EMERGENCY DEPARTMENT, KENT HOSPITAL — The other day, a colleague of Dr. Laura Forman, Kent Hospital’s chief of emergency medicine, turned to her and said: “I’m pretty sure this is the apocalypse.”
“Yeah, I’m pretty sure it is,” Forman responded.
“Well what do we do?” the colleague said.
“I think we just keep working,” Forman said.
The colleague agreed, and turned back to his computer.
And so that’s what Forman was doing the Wednesday before Christmas: She kept working. Things weren’t so bad, by apocalypse standards. The waiting room wasn’t full, yet. Every bed in the 43-bed emergency department was spoken for, but only one person was being seen in the hallway. They did not have to intubate any teenagers the same age as Forman’s 18-year-old daughter this day. Over the intercom, an announcement: A Christmas pie sale was going on in the cafeteria. The cafeteria has not yet been transformed into a room for COVID patients. It hasn’t come to that — yet.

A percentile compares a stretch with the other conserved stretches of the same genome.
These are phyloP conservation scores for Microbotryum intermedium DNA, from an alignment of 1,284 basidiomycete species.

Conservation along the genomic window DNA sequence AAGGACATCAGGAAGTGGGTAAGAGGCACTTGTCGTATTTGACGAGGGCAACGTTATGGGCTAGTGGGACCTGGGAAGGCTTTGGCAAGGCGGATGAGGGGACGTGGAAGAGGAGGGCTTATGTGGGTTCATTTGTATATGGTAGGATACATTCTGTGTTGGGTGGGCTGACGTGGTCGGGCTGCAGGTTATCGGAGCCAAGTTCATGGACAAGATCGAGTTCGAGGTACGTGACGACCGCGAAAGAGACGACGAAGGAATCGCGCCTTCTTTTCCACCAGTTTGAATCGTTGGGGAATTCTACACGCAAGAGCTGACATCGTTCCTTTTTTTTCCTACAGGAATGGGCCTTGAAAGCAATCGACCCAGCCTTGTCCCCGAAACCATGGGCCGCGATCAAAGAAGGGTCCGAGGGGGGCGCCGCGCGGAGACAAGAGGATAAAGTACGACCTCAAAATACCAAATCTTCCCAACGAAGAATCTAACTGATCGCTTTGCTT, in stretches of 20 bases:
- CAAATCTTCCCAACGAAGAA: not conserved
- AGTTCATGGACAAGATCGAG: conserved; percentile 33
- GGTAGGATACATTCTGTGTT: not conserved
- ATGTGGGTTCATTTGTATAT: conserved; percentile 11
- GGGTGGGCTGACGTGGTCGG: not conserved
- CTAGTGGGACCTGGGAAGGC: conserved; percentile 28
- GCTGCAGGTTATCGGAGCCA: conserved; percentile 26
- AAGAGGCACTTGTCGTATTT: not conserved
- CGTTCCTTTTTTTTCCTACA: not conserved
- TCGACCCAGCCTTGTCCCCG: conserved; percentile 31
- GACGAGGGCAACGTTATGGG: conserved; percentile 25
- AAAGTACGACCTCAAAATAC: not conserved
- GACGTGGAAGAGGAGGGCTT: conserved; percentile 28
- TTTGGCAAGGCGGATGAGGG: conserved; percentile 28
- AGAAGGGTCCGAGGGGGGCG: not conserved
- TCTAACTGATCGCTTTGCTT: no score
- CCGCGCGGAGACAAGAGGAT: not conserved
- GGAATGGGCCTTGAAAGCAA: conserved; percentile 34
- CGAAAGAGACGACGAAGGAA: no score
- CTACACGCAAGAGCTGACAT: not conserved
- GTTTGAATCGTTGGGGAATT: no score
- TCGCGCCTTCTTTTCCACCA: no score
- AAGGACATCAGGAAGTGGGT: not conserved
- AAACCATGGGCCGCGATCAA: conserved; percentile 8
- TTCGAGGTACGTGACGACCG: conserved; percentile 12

“Babies are being born,” Forman said as the announcement blared. “Pies are being sold.”
But pretty good in December 2021 is pretty bad for the life of anyone else who has worked in medicine in 21st century America.
“I’ve worked in refugee camps that were less stressful,” Forman said, standing against a wall with arms crossed by the respiratory care unit. “We don’t have kids dying of malnutrition — that was horrible. But this is a sustained level of trauma and chaos that’s as bad as we’ve ever seen. It’s certainly unprecedented in this country in the last century.”
The Boston Globe on Wednesday went inside Kent Hospital in Warwick, part of Care New England, to get a sense of what a health care system in crisis looks like.